There's a woman who saw the need for healthcare in her city and opened a hospital.
She saw the need for nurses and created a school.
Guadalupe Arizpe de la Vega is one of Juarez's best known and generous residents. She now calls El Paso home.
Sporting a simple red dress and her signature coiffed hair, she greeted the nursing students enjoying a break between classes.
Lupita, as she likes to be called, doesn't extend her hand to say hello - she extends herself.
“I love it if I feel the people,” she said. “The give me life! When I come here, it gives meaning to my life. It makes me happy.”
These are just some of the thousands of young men and women whose lives have been changed by Lupita's vision.
Joanna is one of 560 students studying to become a nurse.
“I don’t like watching people suffer,” Joanna said in Spanish.
The Hospital de la Familia, or Family Hospital, is a teaching hospital, nursing school and financial institution.
It is here where expectant mothers get pre-natal care, babies get a good start in life, doctors practice their calling and women can even get small loans to open a business.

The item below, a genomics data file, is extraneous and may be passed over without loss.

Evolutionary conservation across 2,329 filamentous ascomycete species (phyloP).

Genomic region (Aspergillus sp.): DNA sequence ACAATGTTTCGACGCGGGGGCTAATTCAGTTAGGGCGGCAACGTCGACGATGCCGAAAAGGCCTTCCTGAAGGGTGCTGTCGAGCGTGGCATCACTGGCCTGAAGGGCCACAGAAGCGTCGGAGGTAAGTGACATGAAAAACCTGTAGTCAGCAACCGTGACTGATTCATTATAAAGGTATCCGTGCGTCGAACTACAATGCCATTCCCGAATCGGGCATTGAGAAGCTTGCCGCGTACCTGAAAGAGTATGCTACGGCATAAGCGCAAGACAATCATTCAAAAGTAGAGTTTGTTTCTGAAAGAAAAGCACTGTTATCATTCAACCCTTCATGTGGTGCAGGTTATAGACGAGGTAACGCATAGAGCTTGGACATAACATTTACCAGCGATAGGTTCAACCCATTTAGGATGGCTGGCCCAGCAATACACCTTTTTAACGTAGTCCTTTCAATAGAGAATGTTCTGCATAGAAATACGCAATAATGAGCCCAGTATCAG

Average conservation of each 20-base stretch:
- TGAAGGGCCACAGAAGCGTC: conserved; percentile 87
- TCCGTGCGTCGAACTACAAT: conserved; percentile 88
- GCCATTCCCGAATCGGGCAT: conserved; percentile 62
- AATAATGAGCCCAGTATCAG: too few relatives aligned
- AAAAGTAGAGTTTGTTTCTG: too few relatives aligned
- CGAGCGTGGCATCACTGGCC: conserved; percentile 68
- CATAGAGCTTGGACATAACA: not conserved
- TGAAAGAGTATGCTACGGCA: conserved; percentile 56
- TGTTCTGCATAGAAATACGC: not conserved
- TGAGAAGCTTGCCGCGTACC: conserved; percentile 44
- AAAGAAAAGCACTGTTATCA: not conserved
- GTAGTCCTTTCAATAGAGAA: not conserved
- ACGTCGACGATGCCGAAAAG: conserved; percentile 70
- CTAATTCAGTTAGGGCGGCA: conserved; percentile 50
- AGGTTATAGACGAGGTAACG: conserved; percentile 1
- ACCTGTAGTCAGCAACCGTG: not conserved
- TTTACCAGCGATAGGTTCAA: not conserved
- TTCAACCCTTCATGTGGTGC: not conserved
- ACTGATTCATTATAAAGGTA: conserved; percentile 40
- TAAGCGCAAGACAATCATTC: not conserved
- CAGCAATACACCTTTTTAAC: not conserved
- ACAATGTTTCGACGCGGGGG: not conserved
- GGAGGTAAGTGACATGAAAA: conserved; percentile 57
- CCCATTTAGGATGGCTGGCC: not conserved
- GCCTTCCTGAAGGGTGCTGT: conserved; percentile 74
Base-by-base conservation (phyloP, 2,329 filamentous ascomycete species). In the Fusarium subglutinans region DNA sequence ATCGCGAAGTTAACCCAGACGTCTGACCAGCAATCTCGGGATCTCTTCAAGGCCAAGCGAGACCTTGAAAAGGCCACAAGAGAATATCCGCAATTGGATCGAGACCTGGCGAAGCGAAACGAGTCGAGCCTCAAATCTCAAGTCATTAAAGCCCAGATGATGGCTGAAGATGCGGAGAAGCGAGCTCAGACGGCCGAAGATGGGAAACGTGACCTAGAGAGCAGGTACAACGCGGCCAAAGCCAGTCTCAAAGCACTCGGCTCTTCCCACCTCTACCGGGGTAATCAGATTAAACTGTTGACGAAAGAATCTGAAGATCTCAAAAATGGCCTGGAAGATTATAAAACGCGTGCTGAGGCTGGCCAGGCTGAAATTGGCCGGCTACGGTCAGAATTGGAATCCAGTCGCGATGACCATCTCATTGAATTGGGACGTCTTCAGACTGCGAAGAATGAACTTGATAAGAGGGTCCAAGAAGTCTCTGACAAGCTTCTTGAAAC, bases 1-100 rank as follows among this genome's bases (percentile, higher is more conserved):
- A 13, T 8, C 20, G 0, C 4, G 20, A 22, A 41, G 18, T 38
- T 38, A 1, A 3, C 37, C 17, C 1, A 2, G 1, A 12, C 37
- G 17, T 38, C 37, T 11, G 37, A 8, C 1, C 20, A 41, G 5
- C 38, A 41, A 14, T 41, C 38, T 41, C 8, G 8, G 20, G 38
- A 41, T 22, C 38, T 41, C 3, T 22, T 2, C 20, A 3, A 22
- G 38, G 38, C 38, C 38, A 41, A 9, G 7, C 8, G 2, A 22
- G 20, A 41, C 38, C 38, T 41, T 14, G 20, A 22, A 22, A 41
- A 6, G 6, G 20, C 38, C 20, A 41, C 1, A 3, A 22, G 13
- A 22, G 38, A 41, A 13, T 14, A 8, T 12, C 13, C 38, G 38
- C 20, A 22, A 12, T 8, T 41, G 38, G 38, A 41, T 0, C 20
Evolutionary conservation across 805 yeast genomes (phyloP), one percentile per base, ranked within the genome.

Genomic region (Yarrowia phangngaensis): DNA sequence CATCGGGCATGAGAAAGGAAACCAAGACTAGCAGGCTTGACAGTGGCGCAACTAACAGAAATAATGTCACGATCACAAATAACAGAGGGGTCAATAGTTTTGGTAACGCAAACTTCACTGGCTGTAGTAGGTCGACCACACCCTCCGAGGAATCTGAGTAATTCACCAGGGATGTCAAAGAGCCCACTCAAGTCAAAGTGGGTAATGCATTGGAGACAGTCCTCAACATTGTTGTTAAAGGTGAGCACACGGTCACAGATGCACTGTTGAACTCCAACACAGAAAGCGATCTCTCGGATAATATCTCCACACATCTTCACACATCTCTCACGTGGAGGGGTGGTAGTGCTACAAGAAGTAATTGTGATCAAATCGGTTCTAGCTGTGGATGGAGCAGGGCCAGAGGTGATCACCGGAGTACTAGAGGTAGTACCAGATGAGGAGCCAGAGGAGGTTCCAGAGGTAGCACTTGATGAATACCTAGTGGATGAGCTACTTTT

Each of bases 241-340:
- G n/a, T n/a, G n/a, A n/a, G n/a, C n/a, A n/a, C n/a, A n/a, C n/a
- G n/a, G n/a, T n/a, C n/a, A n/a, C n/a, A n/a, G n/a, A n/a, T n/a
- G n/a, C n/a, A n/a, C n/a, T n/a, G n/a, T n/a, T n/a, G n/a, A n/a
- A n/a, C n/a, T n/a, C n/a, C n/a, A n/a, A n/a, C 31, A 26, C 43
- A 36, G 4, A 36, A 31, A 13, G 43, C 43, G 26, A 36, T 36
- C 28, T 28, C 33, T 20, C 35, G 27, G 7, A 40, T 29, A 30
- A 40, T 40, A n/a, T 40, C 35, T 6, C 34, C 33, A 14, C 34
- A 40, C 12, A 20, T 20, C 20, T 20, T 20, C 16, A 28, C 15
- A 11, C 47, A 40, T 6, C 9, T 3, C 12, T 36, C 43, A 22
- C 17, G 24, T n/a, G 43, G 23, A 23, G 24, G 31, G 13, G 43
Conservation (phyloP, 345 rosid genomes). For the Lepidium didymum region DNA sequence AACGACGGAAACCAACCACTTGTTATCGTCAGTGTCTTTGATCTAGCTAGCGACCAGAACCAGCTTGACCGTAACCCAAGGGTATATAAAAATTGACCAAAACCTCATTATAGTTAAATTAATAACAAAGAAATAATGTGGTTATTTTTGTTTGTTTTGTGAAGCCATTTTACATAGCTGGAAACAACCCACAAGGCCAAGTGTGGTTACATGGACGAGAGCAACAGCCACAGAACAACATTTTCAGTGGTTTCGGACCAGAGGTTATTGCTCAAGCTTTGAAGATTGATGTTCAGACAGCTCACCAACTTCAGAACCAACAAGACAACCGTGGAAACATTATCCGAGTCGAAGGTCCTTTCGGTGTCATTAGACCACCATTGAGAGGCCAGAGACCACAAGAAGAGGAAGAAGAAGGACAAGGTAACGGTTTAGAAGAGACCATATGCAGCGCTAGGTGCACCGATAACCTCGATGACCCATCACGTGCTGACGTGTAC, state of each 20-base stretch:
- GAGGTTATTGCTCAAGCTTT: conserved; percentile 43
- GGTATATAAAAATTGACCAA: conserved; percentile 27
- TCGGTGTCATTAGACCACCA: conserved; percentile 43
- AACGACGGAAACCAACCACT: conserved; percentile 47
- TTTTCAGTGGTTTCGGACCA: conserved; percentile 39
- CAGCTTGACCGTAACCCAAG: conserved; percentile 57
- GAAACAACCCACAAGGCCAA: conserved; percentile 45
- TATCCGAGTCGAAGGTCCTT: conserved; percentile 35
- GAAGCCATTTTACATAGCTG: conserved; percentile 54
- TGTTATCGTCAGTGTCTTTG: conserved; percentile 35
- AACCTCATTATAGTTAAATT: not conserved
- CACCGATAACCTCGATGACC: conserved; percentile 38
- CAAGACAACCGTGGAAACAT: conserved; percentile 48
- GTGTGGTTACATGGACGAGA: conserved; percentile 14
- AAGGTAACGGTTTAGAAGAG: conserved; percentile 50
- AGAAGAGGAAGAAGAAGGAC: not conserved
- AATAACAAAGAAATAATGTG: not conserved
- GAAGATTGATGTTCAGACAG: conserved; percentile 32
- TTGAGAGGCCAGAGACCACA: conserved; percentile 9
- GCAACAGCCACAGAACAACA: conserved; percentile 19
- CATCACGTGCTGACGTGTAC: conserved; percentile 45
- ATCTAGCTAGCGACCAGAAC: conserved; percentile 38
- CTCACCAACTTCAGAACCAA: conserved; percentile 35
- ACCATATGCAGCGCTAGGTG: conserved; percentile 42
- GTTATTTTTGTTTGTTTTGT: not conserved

“It’s a good complement, education, heath and loans,” said Daniel Suarez of the micro-loan program. “We have a 93 percent repayment rate.”
In 1972, Lupita vowed to improve the quality of life for her impoverished Juarez.
“This is a hospital that, through education, can empower people,” she said.
More than a quarter of a million people receive services at the hospital every year.
One-hundred-thousand babies have been delivered at the hospital - an average of 16 a day.
Ana Maria Cervantes, 27, was just hours away from delivering her fifth child.
Although the hospital is right near the bridge, it doesn't know borders. Some El Pasoans see doctors and get their medication at the Family Hospital.
“It is cheap to see a doctor here,” Cervantes said.
Prescriptions are filled in the next window for about $12 dollars.
Every corner of the hospital has Lupita's special touch.
Beautiful artwork is displayed on every floor and in one corner, an altar to offer healing of a different kind.
“The people are full of suffering …you need spiritual help,” Lupita said.
More than 110 doctors and 140 nurses work at the hospital providing care for the sick.
Lupita hopes that when these women and their babies go home they will take with them hope in humanity and hope for a better future.